Intended for healthcare professionals

Rapid response to:


Pressure grows on Lancet to review “flawed” PACE trial

BMJ 2018; 362 doi: (Published 22 August 2018) Cite this as: BMJ 2018;362:k3621

Rapid Response:

Re: Odd piece in Times newspaper about pressure on the Lancet to review unwelcome PACE trial findings

This 'news item' refers to a three times recycled letter that has been repeatedly sent to the editor of the Lancet journal by campaigners, about a study that was published in 2011. [1] The study was a clinical trial which found that cognitive behaviour and graded activity therapies in addition to medical care were better treatment for patients with chronic fatigue syndromes (CFS) than either a form of pacing therapy or medical care alone. However these findings were not well-received by some, including the main authors of the letter referred to. They have long campaigned to stop research into such treatments for people with ME/CFS and to get published studies, such as this one, retracted.

The trial referred to in the letter was subject to rigorous monitoring whilst being done and extensive peer review before being published. Furthermore, and unusually, because of the campaign against it, has been subject to a number of further reviews after being published, all of which have found its conclusions to be sound. Although it is the largest trial to test these therapies, it is not the only one; other studies have also found cognitive behaviour and graded activity therapies to help patients.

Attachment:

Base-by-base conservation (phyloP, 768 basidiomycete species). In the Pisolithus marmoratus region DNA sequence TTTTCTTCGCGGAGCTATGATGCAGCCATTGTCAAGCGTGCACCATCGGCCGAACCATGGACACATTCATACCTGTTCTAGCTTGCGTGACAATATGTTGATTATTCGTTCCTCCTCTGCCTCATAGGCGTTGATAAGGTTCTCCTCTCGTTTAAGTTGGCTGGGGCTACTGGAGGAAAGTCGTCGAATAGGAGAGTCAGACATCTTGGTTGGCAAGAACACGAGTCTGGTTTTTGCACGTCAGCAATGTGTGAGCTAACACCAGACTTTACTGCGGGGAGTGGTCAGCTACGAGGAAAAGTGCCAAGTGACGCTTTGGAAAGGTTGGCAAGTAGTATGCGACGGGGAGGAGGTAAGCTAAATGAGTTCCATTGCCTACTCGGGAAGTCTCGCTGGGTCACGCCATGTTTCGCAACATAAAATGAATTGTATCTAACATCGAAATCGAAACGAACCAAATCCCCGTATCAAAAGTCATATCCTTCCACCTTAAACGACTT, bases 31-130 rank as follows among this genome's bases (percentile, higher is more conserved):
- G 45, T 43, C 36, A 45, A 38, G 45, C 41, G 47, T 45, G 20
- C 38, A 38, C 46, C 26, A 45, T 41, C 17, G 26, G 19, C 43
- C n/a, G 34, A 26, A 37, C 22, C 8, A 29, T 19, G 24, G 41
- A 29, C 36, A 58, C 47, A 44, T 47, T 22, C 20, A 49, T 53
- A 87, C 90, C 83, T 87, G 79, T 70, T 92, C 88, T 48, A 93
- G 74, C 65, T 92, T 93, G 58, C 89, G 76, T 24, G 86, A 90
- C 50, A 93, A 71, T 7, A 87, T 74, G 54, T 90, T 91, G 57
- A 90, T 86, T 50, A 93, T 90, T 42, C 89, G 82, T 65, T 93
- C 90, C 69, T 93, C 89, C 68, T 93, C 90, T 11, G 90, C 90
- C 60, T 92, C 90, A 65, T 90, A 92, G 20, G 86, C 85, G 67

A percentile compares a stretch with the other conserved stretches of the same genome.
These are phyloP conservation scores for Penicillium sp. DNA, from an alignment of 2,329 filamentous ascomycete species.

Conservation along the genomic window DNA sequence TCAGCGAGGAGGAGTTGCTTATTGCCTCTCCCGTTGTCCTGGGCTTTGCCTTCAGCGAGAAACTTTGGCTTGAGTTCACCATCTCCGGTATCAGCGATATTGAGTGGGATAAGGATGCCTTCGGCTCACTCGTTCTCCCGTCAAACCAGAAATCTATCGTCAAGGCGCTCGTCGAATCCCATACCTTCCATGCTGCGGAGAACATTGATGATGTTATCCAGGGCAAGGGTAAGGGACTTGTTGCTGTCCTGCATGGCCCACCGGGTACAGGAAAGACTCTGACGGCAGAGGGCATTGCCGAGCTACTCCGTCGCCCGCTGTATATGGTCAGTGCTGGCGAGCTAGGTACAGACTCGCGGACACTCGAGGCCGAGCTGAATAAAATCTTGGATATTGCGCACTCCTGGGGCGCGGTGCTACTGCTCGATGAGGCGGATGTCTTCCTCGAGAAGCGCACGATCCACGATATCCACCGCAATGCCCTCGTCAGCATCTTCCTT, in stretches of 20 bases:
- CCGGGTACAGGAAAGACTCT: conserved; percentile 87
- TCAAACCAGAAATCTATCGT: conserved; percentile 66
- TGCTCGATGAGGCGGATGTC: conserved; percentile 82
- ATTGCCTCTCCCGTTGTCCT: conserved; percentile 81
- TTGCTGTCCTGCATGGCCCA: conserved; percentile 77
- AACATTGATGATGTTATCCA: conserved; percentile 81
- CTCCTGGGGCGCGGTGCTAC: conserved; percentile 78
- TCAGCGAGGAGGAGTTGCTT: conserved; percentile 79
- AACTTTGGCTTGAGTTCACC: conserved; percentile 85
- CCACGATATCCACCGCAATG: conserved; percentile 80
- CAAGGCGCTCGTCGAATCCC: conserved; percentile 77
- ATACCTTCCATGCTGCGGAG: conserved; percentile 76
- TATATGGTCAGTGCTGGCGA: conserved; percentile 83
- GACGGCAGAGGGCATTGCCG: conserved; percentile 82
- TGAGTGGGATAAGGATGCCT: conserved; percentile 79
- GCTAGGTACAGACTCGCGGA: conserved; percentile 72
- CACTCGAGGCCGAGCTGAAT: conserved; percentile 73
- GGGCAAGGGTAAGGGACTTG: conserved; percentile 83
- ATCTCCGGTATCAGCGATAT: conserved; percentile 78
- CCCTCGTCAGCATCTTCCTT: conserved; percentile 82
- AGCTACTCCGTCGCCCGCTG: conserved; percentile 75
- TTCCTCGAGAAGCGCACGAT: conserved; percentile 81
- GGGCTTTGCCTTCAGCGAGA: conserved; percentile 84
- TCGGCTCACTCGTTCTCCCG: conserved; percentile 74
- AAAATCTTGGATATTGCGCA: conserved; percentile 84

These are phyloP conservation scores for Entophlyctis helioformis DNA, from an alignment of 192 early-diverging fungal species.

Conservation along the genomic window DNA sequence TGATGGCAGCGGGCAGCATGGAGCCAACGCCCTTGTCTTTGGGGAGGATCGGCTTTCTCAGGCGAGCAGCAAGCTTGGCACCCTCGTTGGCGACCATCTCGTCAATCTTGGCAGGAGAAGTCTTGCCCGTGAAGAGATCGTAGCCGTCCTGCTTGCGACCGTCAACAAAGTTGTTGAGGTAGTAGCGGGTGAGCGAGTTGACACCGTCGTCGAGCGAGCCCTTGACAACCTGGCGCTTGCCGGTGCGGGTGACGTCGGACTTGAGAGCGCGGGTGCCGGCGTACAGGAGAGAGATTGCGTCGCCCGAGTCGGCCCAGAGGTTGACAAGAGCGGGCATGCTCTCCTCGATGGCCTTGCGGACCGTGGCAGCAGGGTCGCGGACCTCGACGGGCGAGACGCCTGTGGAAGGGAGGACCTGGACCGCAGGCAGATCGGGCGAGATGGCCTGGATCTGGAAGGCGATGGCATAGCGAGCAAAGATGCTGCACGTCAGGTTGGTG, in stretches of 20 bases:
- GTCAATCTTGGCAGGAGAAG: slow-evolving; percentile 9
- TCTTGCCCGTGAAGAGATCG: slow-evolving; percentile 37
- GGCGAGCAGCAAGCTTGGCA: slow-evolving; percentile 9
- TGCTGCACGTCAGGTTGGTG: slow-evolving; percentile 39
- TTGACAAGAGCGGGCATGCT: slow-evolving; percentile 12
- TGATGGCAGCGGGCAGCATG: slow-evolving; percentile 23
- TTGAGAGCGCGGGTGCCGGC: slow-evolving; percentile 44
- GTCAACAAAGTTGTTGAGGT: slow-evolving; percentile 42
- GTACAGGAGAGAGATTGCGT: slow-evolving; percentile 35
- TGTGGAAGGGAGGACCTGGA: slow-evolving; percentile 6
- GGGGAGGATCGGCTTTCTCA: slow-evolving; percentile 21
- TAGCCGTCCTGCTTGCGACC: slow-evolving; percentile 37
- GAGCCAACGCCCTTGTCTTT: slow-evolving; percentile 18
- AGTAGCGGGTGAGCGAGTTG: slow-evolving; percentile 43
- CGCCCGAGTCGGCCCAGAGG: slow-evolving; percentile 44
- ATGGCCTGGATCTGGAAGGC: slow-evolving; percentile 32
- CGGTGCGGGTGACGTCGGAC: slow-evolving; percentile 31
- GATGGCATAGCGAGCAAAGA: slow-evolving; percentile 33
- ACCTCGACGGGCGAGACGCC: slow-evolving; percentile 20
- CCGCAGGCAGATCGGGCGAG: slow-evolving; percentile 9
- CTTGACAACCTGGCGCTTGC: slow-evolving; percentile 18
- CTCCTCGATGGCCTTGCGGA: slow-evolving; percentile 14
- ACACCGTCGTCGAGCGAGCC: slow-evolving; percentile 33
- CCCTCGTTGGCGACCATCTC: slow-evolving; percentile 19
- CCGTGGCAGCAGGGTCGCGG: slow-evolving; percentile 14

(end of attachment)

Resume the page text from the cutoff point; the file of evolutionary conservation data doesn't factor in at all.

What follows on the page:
Science does not progress by campaigners trying to stop research being done or by suppressing its findings, simply because they are unwelcome. Science works best by testing ideas by doing experiments and then seeking either replication or refutation of the findings; the PACE trial findings have so far been replicated a number of times. We look forward to them being subject to further testing by other researchers in future.

[1] Whipple T. Call for review of ‘flawed’ ME research in Lancet letter. The Times 2018 Aug 21:14 (cols 3-5).

Competing interests: No competing interests

22 August 2018
Michael Sharpe
PACE trial team
University of Oxford
University of Oxford Department of Psychiatry